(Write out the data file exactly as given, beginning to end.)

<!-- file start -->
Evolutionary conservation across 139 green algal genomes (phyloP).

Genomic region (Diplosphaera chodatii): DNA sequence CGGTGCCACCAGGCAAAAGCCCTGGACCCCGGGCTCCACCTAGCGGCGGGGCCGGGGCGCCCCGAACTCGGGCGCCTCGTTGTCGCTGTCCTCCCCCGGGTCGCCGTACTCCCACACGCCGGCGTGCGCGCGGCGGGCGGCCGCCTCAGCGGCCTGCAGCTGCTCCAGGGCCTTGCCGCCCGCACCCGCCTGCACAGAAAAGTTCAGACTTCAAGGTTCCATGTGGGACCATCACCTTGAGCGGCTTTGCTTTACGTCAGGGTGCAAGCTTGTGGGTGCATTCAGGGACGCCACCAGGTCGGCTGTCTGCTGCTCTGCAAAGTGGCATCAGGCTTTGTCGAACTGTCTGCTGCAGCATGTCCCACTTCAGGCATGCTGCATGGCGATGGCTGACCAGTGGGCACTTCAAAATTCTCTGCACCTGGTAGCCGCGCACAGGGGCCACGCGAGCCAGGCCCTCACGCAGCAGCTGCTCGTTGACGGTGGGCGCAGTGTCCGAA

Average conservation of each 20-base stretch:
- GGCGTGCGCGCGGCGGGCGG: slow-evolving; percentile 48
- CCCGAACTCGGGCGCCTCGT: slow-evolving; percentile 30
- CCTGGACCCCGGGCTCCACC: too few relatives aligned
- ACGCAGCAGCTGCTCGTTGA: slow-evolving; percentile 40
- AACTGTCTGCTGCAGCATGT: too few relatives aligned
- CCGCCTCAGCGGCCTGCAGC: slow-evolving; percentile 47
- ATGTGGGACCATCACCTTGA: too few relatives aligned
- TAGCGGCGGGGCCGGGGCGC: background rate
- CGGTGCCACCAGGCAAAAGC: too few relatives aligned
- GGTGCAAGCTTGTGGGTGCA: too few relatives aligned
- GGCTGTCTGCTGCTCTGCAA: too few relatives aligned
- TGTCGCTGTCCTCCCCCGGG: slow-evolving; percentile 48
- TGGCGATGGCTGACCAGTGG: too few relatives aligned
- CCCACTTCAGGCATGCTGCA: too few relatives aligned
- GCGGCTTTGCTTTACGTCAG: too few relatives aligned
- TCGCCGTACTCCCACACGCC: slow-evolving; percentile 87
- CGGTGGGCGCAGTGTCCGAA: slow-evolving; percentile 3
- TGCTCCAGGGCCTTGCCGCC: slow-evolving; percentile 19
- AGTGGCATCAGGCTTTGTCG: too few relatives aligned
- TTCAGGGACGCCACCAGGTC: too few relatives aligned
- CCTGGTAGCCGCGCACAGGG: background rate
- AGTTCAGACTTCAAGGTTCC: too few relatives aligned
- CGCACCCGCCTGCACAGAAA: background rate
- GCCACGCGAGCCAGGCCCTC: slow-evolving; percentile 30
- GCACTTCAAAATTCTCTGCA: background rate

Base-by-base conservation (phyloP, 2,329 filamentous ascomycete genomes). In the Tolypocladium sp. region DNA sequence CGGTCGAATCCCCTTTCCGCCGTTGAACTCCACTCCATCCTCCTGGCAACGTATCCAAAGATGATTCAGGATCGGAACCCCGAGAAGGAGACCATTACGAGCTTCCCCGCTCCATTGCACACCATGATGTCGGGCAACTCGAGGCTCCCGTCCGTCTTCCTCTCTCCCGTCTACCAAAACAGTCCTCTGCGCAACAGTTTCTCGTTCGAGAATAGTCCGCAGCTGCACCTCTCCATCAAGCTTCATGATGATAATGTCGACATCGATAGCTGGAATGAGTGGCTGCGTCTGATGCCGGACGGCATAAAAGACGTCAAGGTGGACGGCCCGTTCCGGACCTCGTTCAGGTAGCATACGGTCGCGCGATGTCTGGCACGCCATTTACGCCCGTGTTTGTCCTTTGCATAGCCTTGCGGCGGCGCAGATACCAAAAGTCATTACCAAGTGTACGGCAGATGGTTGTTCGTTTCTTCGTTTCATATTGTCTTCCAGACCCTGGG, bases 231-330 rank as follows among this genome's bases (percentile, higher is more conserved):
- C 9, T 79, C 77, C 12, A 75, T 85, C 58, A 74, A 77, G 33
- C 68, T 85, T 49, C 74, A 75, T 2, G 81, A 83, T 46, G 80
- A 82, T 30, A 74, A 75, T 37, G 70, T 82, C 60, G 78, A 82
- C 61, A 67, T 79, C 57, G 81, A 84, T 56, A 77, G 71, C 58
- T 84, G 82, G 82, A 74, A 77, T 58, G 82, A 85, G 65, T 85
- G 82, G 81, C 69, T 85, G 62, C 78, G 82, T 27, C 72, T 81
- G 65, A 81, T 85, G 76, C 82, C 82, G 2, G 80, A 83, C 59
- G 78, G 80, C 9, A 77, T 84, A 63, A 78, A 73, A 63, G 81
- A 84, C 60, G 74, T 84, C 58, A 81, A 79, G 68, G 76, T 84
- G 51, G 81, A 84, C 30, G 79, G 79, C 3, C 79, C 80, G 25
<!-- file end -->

Evolutionary conservation across 139 green algal genomes (phyloP).

Genomic region (Diplosphaera chodatii): DNA sequence CGGTGCCACCAGGCAAAAGCCCTGGACCCCGGGCTCCACCTAGCGGCGGGGCCGGGGCGCCCCGAACTCGGGCGCCTCGTTGTCGCTGTCCTCCCCCGGGTCGCCGTACTCCCACACGCCGGCGTGCGCGCGGCGGGCGGCCGCCTCAGCGGCCTGCAGCTGCTCCAGGGCCTTGCCGCCCGCACCCGCCTGCACAGAAAAGTTCAGACTTCAAGGTTCCATGTGGGACCATCACCTTGAGCGGCTTTGCTTTACGTCAGGGTGCAAGCTTGTGGGTGCATTCAGGGACGCCACCAGGTCGGCTGTCTGCTGCTCTGCAAAGTGGCATCAGGCTTTGTCGAACTGTCTGCTGCAGCATGTCCCACTTCAGGCATGCTGCATGGCGATGGCTGACCAGTGGGCACTTCAAAATTCTCTGCACCTGGTAGCCGCGCACAGGGGCCACGCGAGCCAGGCCCTCACGCAGCAGCTGCTCGTTGACGGTGGGCGCAGTGTCCGAA

Average conservation of each 20-base stretch:
- GGCGTGCGCGCGGCGGGCGG: slow-evolving; percentile 48
- CCCGAACTCGGGCGCCTCGT: slow-evolving; percentile 30
- CCTGGACCCCGGGCTCCACC: too few relatives aligned
- ACGCAGCAGCTGCTCGTTGA: slow-evolving; percentile 40
- AACTGTCTGCTGCAGCATGT: too few relatives aligned
- CCGCCTCAGCGGCCTGCAGC: slow-evolving; percentile 47
- ATGTGGGACCATCACCTTGA: too few relatives aligned
- TAGCGGCGGGGCCGGGGCGC: background rate
- CGGTGCCACCAGGCAAAAGC: too few relatives aligned
- GGTGCAAGCTTGTGGGTGCA: too few relatives aligned
- GGCTGTCTGCTGCTCTGCAA: too few relatives aligned
- TGTCGCTGTCCTCCCCCGGG: slow-evolving; percentile 48
- TGGCGATGGCTGACCAGTGG: too few relatives aligned
- CCCACTTCAGGCATGCTGCA: too few relatives aligned
- GCGGCTTTGCTTTACGTCAG: too few relatives aligned
- TCGCCGTACTCCCACACGCC: slow-evolving; percentile 87
- CGGTGGGCGCAGTGTCCGAA: slow-evolving; percentile 3
- TGCTCCAGGGCCTTGCCGCC: slow-evolving; percentile 19
- AGTGGCATCAGGCTTTGTCG: too few relatives aligned
- TTCAGGGACGCCACCAGGTC: too few relatives aligned
- CCTGGTAGCCGCGCACAGGG: background rate
- AGTTCAGACTTCAAGGTTCC: too few relatives aligned
- CGCACCCGCCTGCACAGAAA: background rate
- GCCACGCGAGCCAGGCCCTC: slow-evolving; percentile 30
- GCACTTCAAAATTCTCTGCA: background rate

Base-by-base conservation (phyloP, 2,329 filamentous ascomycete genomes). In the Tolypocladium sp. region DNA sequence CGGTCGAATCCCCTTTCCGCCGTTGAACTCCACTCCATCCTCCTGGCAACGTATCCAAAGATGATTCAGGATCGGAACCCCGAGAAGGAGACCATTACGAGCTTCCCCGCTCCATTGCACACCATGATGTCGGGCAACTCGAGGCTCCCGTCCGTCTTCCTCTCTCCCGTCTACCAAAACAGTCCTCTGCGCAACAGTTTCTCGTTCGAGAATAGTCCGCAGCTGCACCTCTCCATCAAGCTTCATGATGATAATGTCGACATCGATAGCTGGAATGAGTGGCTGCGTCTGATGCCGGACGGCATAAAAGACGTCAAGGTGGACGGCCCGTTCCGGACCTCGTTCAGGTAGCATACGGTCGCGCGATGTCTGGCACGCCATTTACGCCCGTGTTTGTCCTTTGCATAGCCTTGCGGCGGCGCAGATACCAAAAGTCATTACCAAGTGTACGGCAGATGGTTGTTCGTTTCTTCGTTTCATATTGTCTTCCAGACCCTGGG, bases 231-330 rank as follows among this genome's bases (percentile, higher is more conserved):
- C 9, T 79, C 77, C 12, A 75, T 85, C 58, A 74, A 77, G 33
- C 68, T 85, T 49, C 74, A 75, T 2, G 81, A 83, T 46, G 80
- A 82, T 30, A 74, A 75, T 37, G 70, T 82, C 60, G 78, A 82
- C 61, A 67, T 79, C 57, G 81, A 84, T 56, A 77, G 71, C 58
- T 84, G 82, G 82, A 74, A 77, T 58, G 82, A 85, G 65, T 85
- G 82, G 81, C 69, T 85, G 62, C 78, G 82, T 27, C 72, T 81
- G 65, A 81, T 85, G 76, C 82, C 82, G 2, G 80, A 83, C 59
- G 78, G 80, C 9, A 77, T 84, A 63, A 78, A 73, A 63, G 81
- A 84, C 60, G 74, T 84, C 58, A 81, A 79, G 68, G 76, T 84
- G 51, G 81, A 84, C 30, G 79, G 79, C 3, C 79, C 80, G 25